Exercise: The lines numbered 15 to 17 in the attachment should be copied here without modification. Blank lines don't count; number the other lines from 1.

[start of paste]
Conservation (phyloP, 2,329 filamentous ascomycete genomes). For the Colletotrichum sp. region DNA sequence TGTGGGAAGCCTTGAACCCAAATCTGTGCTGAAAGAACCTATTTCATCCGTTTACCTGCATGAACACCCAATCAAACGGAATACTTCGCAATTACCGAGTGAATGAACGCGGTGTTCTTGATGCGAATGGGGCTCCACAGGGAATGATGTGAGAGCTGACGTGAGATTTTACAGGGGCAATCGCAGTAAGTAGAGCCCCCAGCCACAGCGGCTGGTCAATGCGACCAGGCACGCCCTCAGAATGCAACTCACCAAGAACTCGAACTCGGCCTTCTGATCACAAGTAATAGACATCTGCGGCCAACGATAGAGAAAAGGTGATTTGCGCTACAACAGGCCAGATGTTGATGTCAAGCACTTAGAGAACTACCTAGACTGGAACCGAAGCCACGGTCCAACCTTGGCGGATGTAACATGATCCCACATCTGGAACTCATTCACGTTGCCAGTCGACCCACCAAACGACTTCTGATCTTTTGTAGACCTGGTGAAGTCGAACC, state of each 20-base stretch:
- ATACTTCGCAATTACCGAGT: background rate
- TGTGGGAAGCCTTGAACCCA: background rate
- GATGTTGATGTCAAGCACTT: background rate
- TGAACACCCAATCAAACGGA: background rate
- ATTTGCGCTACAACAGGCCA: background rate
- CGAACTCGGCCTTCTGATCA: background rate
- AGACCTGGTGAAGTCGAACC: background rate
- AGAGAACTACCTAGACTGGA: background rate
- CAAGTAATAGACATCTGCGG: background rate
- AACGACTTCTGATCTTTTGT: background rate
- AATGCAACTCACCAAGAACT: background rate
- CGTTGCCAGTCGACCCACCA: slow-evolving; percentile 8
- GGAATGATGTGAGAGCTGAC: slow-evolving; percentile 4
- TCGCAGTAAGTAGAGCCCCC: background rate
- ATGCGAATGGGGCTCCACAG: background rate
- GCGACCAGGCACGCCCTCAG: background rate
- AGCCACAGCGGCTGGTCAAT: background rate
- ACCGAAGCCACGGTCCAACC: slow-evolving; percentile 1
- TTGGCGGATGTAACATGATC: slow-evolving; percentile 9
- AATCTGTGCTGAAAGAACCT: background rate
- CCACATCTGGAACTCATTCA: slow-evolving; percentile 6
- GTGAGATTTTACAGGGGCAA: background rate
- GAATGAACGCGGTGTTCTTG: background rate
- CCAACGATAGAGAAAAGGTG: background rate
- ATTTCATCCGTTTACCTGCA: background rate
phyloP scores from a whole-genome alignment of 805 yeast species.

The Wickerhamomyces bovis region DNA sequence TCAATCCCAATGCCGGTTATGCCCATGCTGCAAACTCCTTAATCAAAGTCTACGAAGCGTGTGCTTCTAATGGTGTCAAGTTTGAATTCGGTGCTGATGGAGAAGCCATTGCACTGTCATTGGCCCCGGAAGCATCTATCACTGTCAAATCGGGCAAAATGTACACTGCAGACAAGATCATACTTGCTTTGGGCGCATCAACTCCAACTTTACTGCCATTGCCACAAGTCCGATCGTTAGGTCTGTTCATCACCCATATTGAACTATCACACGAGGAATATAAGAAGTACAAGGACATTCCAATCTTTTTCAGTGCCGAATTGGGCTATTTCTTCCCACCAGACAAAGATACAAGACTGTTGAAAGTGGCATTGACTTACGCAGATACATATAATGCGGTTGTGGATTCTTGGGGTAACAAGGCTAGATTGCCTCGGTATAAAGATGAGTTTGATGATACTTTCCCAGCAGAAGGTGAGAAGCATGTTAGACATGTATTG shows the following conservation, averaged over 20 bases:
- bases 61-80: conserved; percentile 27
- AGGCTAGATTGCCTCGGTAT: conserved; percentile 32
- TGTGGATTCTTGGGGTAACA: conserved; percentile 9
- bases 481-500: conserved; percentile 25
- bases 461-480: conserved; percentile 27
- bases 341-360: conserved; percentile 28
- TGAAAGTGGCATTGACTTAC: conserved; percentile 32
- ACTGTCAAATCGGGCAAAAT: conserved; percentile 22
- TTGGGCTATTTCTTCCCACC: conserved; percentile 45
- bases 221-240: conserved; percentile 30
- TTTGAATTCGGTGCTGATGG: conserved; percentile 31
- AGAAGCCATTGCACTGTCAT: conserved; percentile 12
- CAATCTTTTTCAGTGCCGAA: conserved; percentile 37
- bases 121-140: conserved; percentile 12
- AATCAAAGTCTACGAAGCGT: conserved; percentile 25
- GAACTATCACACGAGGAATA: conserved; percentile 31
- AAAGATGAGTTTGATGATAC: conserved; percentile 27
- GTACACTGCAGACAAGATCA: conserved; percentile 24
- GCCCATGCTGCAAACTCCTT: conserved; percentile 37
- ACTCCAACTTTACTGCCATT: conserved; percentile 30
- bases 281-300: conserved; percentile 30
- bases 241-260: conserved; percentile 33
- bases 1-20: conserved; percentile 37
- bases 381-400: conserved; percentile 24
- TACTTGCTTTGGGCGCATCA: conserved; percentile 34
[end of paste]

- TCGCAGTAAGTAGAGCCCCC: background rate
- ATGCGAATGGGGCTCCACAG: background rate
- GCGACCAGGCACGCCCTCAG: background rate